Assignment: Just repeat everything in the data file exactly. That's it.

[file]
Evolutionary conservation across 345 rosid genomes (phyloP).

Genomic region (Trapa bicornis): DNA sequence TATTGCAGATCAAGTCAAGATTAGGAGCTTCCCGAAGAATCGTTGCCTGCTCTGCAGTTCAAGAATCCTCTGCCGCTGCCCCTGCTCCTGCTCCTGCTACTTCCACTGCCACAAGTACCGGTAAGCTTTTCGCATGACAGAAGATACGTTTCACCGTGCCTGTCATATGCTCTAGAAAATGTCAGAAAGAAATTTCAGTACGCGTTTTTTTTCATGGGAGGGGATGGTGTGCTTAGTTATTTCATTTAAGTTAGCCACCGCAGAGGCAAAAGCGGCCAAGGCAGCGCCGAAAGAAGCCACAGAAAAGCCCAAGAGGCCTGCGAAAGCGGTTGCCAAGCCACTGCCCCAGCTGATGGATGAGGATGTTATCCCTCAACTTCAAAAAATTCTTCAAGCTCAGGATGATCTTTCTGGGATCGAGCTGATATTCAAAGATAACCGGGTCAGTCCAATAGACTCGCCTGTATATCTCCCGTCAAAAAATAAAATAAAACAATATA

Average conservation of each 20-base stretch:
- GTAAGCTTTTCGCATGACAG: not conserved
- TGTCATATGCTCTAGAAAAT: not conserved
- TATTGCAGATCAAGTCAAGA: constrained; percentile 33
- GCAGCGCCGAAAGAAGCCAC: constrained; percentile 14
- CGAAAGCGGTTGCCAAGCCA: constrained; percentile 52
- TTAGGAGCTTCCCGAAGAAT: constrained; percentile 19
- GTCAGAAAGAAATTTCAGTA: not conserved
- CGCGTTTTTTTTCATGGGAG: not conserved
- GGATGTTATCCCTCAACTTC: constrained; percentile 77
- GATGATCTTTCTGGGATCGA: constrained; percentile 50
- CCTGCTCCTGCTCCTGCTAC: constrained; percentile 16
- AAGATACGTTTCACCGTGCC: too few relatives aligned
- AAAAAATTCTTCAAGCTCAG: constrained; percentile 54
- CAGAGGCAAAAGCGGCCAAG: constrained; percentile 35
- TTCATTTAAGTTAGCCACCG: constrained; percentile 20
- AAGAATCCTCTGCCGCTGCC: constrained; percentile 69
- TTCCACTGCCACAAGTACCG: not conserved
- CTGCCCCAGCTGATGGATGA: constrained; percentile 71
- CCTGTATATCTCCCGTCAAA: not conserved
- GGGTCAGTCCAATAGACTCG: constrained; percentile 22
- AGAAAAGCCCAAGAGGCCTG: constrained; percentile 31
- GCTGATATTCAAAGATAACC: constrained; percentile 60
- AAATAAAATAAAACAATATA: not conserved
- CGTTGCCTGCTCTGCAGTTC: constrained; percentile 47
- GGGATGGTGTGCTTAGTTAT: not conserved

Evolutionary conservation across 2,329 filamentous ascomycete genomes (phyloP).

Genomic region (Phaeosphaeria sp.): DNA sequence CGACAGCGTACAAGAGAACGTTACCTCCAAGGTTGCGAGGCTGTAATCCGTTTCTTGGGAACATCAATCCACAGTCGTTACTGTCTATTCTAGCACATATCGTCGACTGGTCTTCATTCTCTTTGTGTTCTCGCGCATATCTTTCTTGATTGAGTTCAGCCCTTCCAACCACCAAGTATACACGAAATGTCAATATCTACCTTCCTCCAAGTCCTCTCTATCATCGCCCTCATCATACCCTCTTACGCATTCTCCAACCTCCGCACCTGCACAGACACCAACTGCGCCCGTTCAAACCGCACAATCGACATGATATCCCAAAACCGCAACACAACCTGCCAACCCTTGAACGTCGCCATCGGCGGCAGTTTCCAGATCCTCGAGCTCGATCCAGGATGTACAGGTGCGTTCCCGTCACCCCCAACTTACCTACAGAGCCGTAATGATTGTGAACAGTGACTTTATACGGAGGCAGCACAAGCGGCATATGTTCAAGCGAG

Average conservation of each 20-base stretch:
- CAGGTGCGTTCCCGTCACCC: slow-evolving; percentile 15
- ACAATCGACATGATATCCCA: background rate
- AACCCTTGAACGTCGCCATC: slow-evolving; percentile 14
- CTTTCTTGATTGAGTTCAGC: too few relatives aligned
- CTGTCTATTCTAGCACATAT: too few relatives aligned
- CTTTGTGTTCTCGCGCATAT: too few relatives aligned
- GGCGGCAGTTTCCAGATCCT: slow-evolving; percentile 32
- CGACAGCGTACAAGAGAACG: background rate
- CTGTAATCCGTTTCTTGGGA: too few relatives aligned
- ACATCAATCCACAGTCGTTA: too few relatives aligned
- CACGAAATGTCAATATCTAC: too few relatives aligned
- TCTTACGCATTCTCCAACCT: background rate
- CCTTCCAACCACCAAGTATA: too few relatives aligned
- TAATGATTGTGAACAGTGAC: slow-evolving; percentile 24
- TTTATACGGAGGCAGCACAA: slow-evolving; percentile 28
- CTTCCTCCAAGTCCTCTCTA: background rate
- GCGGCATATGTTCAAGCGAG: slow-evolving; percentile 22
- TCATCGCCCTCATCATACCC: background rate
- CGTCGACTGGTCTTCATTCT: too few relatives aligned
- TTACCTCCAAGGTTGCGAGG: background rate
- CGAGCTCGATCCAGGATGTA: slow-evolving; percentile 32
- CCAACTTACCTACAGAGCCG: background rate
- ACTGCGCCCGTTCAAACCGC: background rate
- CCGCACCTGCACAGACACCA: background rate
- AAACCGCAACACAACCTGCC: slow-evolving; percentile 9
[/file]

Evolutionary conservation across 345 rosid genomes (phyloP).

Genomic region (Trapa bicornis): DNA sequence TATTGCAGATCAAGTCAAGATTAGGAGCTTCCCGAAGAATCGTTGCCTGCTCTGCAGTTCAAGAATCCTCTGCCGCTGCCCCTGCTCCTGCTCCTGCTACTTCCACTGCCACAAGTACCGGTAAGCTTTTCGCATGACAGAAGATACGTTTCACCGTGCCTGTCATATGCTCTAGAAAATGTCAGAAAGAAATTTCAGTACGCGTTTTTTTTCATGGGAGGGGATGGTGTGCTTAGTTATTTCATTTAAGTTAGCCACCGCAGAGGCAAAAGCGGCCAAGGCAGCGCCGAAAGAAGCCACAGAAAAGCCCAAGAGGCCTGCGAAAGCGGTTGCCAAGCCACTGCCCCAGCTGATGGATGAGGATGTTATCCCTCAACTTCAAAAAATTCTTCAAGCTCAGGATGATCTTTCTGGGATCGAGCTGATATTCAAAGATAACCGGGTCAGTCCAATAGACTCGCCTGTATATCTCCCGTCAAAAAATAAAATAAAACAATATA

Average conservation of each 20-base stretch:
- GTAAGCTTTTCGCATGACAG: not conserved
- TGTCATATGCTCTAGAAAAT: not conserved
- TATTGCAGATCAAGTCAAGA: constrained; percentile 33
- GCAGCGCCGAAAGAAGCCAC: constrained; percentile 14
- CGAAAGCGGTTGCCAAGCCA: constrained; percentile 52
- TTAGGAGCTTCCCGAAGAAT: constrained; percentile 19
- GTCAGAAAGAAATTTCAGTA: not conserved
- CGCGTTTTTTTTCATGGGAG: not conserved
- GGATGTTATCCCTCAACTTC: constrained; percentile 77
- GATGATCTTTCTGGGATCGA: constrained; percentile 50
- CCTGCTCCTGCTCCTGCTAC: constrained; percentile 16
- AAGATACGTTTCACCGTGCC: too few relatives aligned
- AAAAAATTCTTCAAGCTCAG: constrained; percentile 54
- CAGAGGCAAAAGCGGCCAAG: constrained; percentile 35
- TTCATTTAAGTTAGCCACCG: constrained; percentile 20
- AAGAATCCTCTGCCGCTGCC: constrained; percentile 69
- TTCCACTGCCACAAGTACCG: not conserved
- CTGCCCCAGCTGATGGATGA: constrained; percentile 71
- CCTGTATATCTCCCGTCAAA: not conserved
- GGGTCAGTCCAATAGACTCG: constrained; percentile 22
- AGAAAAGCCCAAGAGGCCTG: constrained; percentile 31
- GCTGATATTCAAAGATAACC: constrained; percentile 60
- AAATAAAATAAAACAATATA: not conserved
- CGTTGCCTGCTCTGCAGTTC: constrained; percentile 47
- GGGATGGTGTGCTTAGTTAT: not conserved

Evolutionary conservation across 2,329 filamentous ascomycete genomes (phyloP).

Genomic region (Phaeosphaeria sp.): DNA sequence CGACAGCGTACAAGAGAACGTTACCTCCAAGGTTGCGAGGCTGTAATCCGTTTCTTGGGAACATCAATCCACAGTCGTTACTGTCTATTCTAGCACATATCGTCGACTGGTCTTCATTCTCTTTGTGTTCTCGCGCATATCTTTCTTGATTGAGTTCAGCCCTTCCAACCACCAAGTATACACGAAATGTCAATATCTACCTTCCTCCAAGTCCTCTCTATCATCGCCCTCATCATACCCTCTTACGCATTCTCCAACCTCCGCACCTGCACAGACACCAACTGCGCCCGTTCAAACCGCACAATCGACATGATATCCCAAAACCGCAACACAACCTGCCAACCCTTGAACGTCGCCATCGGCGGCAGTTTCCAGATCCTCGAGCTCGATCCAGGATGTACAGGTGCGTTCCCGTCACCCCCAACTTACCTACAGAGCCGTAATGATTGTGAACAGTGACTTTATACGGAGGCAGCACAAGCGGCATATGTTCAAGCGAG

Average conservation of each 20-base stretch:
- CAGGTGCGTTCCCGTCACCC: slow-evolving; percentile 15
- ACAATCGACATGATATCCCA: background rate
- AACCCTTGAACGTCGCCATC: slow-evolving; percentile 14
- CTTTCTTGATTGAGTTCAGC: too few relatives aligned
- CTGTCTATTCTAGCACATAT: too few relatives aligned
- CTTTGTGTTCTCGCGCATAT: too few relatives aligned
- GGCGGCAGTTTCCAGATCCT: slow-evolving; percentile 32
- CGACAGCGTACAAGAGAACG: background rate
- CTGTAATCCGTTTCTTGGGA: too few relatives aligned
- ACATCAATCCACAGTCGTTA: too few relatives aligned
- CACGAAATGTCAATATCTAC: too few relatives aligned
- TCTTACGCATTCTCCAACCT: background rate
- CCTTCCAACCACCAAGTATA: too few relatives aligned
- TAATGATTGTGAACAGTGAC: slow-evolving; percentile 24
- TTTATACGGAGGCAGCACAA: slow-evolving; percentile 28
- CTTCCTCCAAGTCCTCTCTA: background rate
- GCGGCATATGTTCAAGCGAG: slow-evolving; percentile 22
- TCATCGCCCTCATCATACCC: background rate
- CGTCGACTGGTCTTCATTCT: too few relatives aligned
- TTACCTCCAAGGTTGCGAGG: background rate
- CGAGCTCGATCCAGGATGTA: slow-evolving; percentile 32
- CCAACTTACCTACAGAGCCG: background rate
- ACTGCGCCCGTTCAAACCGC: background rate
- CCGCACCTGCACAGACACCA: background rate
- AAACCGCAACACAACCTGCC: slow-evolving; percentile 9